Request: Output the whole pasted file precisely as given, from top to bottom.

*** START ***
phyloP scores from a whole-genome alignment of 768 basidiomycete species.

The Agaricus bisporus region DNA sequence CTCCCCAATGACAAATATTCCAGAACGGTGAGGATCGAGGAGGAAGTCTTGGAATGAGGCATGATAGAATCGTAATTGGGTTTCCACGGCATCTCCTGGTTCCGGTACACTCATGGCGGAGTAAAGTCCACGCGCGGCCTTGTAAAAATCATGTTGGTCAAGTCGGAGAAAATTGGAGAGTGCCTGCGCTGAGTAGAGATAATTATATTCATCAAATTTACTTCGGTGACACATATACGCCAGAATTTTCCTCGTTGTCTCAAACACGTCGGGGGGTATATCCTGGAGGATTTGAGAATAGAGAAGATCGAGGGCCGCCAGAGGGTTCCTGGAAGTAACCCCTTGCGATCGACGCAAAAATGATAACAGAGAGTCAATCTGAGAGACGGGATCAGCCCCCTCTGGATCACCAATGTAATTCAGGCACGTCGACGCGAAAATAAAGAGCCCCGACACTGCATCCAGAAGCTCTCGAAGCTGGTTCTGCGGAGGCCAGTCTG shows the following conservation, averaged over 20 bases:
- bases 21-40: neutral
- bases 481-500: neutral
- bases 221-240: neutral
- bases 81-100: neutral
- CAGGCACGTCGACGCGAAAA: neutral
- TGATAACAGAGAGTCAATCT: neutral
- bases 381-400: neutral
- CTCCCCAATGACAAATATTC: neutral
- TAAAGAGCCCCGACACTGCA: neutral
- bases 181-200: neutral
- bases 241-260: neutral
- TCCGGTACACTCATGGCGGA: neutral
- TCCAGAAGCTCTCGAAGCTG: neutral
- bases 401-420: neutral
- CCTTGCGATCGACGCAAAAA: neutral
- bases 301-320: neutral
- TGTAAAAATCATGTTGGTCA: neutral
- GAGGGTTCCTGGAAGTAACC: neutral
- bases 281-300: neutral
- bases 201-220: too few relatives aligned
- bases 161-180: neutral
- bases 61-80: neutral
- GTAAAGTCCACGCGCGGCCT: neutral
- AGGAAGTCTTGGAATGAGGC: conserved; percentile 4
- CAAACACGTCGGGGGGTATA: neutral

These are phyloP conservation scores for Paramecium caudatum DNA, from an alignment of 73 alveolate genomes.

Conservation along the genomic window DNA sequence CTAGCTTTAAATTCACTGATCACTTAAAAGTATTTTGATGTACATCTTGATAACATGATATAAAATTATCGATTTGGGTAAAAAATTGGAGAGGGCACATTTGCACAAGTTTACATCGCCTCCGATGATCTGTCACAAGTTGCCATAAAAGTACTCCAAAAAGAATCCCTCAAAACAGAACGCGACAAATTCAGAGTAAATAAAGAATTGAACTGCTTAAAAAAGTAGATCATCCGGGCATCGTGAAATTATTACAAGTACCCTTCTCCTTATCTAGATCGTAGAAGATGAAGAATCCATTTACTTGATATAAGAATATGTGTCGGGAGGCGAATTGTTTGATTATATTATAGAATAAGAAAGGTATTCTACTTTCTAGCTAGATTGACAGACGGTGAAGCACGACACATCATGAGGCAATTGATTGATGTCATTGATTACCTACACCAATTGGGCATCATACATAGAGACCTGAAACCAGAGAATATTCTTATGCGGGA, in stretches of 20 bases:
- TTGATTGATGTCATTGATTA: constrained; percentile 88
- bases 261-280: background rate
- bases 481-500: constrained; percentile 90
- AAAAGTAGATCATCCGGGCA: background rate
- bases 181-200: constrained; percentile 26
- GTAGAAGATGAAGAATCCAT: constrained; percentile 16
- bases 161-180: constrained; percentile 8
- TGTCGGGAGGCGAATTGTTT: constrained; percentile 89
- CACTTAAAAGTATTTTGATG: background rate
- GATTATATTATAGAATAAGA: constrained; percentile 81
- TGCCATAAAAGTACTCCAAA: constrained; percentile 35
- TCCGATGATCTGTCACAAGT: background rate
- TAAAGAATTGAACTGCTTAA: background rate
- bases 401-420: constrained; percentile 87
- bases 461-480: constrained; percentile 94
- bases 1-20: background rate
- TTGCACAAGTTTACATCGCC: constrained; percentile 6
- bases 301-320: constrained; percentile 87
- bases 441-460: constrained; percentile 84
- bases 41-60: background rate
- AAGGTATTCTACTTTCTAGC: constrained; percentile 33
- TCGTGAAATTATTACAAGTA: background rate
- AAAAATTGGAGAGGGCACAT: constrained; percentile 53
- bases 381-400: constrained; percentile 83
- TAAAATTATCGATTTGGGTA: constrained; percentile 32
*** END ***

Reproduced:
phyloP scores from a whole-genome alignment of 768 basidiomycete species.

The Agaricus bisporus region DNA sequence CTCCCCAATGACAAATATTCCAGAACGGTGAGGATCGAGGAGGAAGTCTTGGAATGAGGCATGATAGAATCGTAATTGGGTTTCCACGGCATCTCCTGGTTCCGGTACACTCATGGCGGAGTAAAGTCCACGCGCGGCCTTGTAAAAATCATGTTGGTCAAGTCGGAGAAAATTGGAGAGTGCCTGCGCTGAGTAGAGATAATTATATTCATCAAATTTACTTCGGTGACACATATACGCCAGAATTTTCCTCGTTGTCTCAAACACGTCGGGGGGTATATCCTGGAGGATTTGAGAATAGAGAAGATCGAGGGCCGCCAGAGGGTTCCTGGAAGTAACCCCTTGCGATCGACGCAAAAATGATAACAGAGAGTCAATCTGAGAGACGGGATCAGCCCCCTCTGGATCACCAATGTAATTCAGGCACGTCGACGCGAAAATAAAGAGCCCCGACACTGCATCCAGAAGCTCTCGAAGCTGGTTCTGCGGAGGCCAGTCTG shows the following conservation, averaged over 20 bases:
- bases 21-40: neutral
- bases 481-500: neutral
- bases 221-240: neutral
- bases 81-100: neutral
- CAGGCACGTCGACGCGAAAA: neutral
- TGATAACAGAGAGTCAATCT: neutral
- bases 381-400: neutral
- CTCCCCAATGACAAATATTC: neutral
- TAAAGAGCCCCGACACTGCA: neutral
- bases 181-200: neutral
- bases 241-260: neutral
- TCCGGTACACTCATGGCGGA: neutral
- TCCAGAAGCTCTCGAAGCTG: neutral
- bases 401-420: neutral
- CCTTGCGATCGACGCAAAAA: neutral
- bases 301-320: neutral
- TGTAAAAATCATGTTGGTCA: neutral
- GAGGGTTCCTGGAAGTAACC: neutral
- bases 281-300: neutral
- bases 201-220: too few relatives aligned
- bases 161-180: neutral
- bases 61-80: neutral
- GTAAAGTCCACGCGCGGCCT: neutral
- AGGAAGTCTTGGAATGAGGC: conserved; percentile 4
- CAAACACGTCGGGGGGTATA: neutral

These are phyloP conservation scores for Paramecium caudatum DNA, from an alignment of 73 alveolate genomes.

Conservation along the genomic window DNA sequence CTAGCTTTAAATTCACTGATCACTTAAAAGTATTTTGATGTACATCTTGATAACATGATATAAAATTATCGATTTGGGTAAAAAATTGGAGAGGGCACATTTGCACAAGTTTACATCGCCTCCGATGATCTGTCACAAGTTGCCATAAAAGTACTCCAAAAAGAATCCCTCAAAACAGAACGCGACAAATTCAGAGTAAATAAAGAATTGAACTGCTTAAAAAAGTAGATCATCCGGGCATCGTGAAATTATTACAAGTACCCTTCTCCTTATCTAGATCGTAGAAGATGAAGAATCCATTTACTTGATATAAGAATATGTGTCGGGAGGCGAATTGTTTGATTATATTATAGAATAAGAAAGGTATTCTACTTTCTAGCTAGATTGACAGACGGTGAAGCACGACACATCATGAGGCAATTGATTGATGTCATTGATTACCTACACCAATTGGGCATCATACATAGAGACCTGAAACCAGAGAATATTCTTATGCGGGA, in stretches of 20 bases:
- TTGATTGATGTCATTGATTA: constrained; percentile 88
- bases 261-280: background rate
- bases 481-500: constrained; percentile 90
- AAAAGTAGATCATCCGGGCA: background rate
- bases 181-200: constrained; percentile 26
- GTAGAAGATGAAGAATCCAT: constrained; percentile 16
- bases 161-180: constrained; percentile 8
- TGTCGGGAGGCGAATTGTTT: constrained; percentile 89
- CACTTAAAAGTATTTTGATG: background rate
- GATTATATTATAGAATAAGA: constrained; percentile 81
- TGCCATAAAAGTACTCCAAA: constrained; percentile 35
- TCCGATGATCTGTCACAAGT: background rate
- TAAAGAATTGAACTGCTTAA: background rate
- bases 401-420: constrained; percentile 87
- bases 461-480: constrained; percentile 94
- bases 1-20: background rate
- TTGCACAAGTTTACATCGCC: constrained; percentile 6
- bases 301-320: constrained; percentile 87
- bases 441-460: constrained; percentile 84
- bases 41-60: background rate
- AAGGTATTCTACTTTCTAGC: constrained; percentile 33
- TCGTGAAATTATTACAAGTA: background rate
- AAAAATTGGAGAGGGCACAT: constrained; percentile 53
- bases 381-400: constrained; percentile 83
- TAAAATTATCGATTTGGGTA: constrained; percentile 32